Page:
US, China agree to work to avoid military confrontations in Pacific: Obama
Iran Press TV
Fri Sep 25, 2015 6:41PM
US President Barack Obama and Chinese President Xi Jinping have agreed to launch "new channels of communication" to avoid accidental military confrontations between their armed forces in the Pacific Ocean.
"We agreed to new channels of communication to reduce the risk of miscalculations between our militaries," Obama said at a joint news conference with Xi in the White House in Washington, DC on Friday.
The announcement comes amid rising tensions between the two countries in the South and East China Seas over American meddling into Beijing's territorial disputes with some regional nations.
The Pentagon on Tuesday blamed a Chinese fighter jet pilot for making a "dangerous" maneuver near a US reconnaissance aircraft over the Yellow Sea, which is the name of the northern part of the East China Sea.
"One of the maneuvers conducted by the Chinese aircraft during this intercept was perceived as unsafe by the RC-135 air crew and at this point, right now, there's no indication this was a near collision, but the report that came back was that the plane operated in an unsafe fashion," Pentagon spokesman Peter Cook said.
'The pilot reported that he felt ... the aircraft passed in front of his nose in an unsafe fashion,' Cook said, referring to the Chinese jet. 'There's no indication this was a near collision.'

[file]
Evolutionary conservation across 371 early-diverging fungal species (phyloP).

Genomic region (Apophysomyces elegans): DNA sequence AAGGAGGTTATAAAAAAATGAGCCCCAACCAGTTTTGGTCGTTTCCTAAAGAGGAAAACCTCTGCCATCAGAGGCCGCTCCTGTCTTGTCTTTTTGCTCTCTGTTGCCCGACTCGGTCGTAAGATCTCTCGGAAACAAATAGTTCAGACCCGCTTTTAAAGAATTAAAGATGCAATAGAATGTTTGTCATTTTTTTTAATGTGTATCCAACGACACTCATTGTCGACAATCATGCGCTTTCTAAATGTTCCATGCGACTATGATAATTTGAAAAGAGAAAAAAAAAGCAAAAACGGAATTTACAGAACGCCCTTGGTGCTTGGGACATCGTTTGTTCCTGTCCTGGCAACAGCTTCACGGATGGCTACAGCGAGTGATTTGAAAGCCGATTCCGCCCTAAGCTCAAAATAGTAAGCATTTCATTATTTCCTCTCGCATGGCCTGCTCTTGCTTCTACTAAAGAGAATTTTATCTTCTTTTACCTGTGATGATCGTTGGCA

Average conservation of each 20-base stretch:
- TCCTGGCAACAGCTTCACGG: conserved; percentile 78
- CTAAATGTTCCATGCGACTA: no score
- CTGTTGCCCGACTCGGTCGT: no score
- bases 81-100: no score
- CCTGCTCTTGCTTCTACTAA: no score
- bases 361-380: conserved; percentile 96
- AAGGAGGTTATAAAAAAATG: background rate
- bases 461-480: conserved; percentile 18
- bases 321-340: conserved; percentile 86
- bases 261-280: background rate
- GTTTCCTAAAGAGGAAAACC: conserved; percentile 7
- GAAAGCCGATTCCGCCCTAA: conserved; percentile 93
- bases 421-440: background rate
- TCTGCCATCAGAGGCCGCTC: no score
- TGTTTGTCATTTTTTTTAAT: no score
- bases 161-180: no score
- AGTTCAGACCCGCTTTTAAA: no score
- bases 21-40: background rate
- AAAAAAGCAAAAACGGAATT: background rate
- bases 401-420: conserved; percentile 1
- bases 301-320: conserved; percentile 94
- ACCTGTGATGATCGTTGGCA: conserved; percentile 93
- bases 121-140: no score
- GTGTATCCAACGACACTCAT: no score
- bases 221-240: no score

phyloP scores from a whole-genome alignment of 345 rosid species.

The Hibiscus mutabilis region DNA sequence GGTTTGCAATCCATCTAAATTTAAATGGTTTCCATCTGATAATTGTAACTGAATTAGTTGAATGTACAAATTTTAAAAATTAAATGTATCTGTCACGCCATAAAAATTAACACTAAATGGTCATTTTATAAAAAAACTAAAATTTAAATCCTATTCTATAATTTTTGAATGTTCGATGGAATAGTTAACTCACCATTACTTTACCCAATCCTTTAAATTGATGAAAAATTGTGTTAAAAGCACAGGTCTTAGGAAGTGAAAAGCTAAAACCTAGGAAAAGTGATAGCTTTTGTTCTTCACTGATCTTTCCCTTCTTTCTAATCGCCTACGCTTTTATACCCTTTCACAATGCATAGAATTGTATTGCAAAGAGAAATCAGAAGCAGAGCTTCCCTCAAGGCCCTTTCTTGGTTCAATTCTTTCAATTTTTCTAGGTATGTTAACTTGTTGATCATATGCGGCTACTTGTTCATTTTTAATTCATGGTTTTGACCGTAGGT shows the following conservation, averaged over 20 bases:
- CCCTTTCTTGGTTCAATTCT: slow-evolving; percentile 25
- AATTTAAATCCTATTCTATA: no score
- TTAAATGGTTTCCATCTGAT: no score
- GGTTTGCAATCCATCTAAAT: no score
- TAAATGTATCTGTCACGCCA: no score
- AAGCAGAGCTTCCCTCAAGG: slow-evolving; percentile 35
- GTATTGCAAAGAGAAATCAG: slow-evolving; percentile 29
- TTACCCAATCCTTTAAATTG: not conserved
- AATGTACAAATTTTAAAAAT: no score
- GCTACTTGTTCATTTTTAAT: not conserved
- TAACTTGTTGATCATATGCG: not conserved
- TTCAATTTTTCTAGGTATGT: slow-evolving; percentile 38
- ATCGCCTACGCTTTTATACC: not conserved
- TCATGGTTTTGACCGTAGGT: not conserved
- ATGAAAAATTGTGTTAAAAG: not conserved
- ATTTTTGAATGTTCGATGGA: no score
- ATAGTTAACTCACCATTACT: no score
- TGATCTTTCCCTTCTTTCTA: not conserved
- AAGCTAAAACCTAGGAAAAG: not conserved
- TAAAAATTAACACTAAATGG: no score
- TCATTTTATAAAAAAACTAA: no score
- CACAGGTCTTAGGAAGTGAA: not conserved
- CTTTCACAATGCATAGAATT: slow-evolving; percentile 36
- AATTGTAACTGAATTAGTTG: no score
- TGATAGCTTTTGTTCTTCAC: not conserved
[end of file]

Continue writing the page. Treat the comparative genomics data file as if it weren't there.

Last year, an armed Chinese jet came within some 20 feet of a US Navy P-8 aircraft and showed the American plane its weapons load, Pentagon officials said.
According to a White House statement, President Obama and Xi on Friday agreed to add new annexes on air-to-air safety and crisis communications to previous agreements drafted to establish confidence between the militaries of the two countries in the Asia Pacific region.
Tensions between China and the US escalated in November 2013 after Beijing declared an air identification zone over the East China Sea.
The Obama administration is trying to keep its focus on a widely advertised shift to Asia, which it has pursued since 2011. The White House argues that no region is more important to the United States' long-term interests than Asia.
However, according to an assessment released in May by the Carnegie Endowment for International Peace, the Obama administration's Asia pivot has not been successful and American power and influence in the region has been declining.
Observers believe America's efforts to increase its presence in the Asia-Pacific region is aimed at containing China.
China accuses the United States of meddling in the regional issues and deliberately stirring up tensions in the South China Sea.
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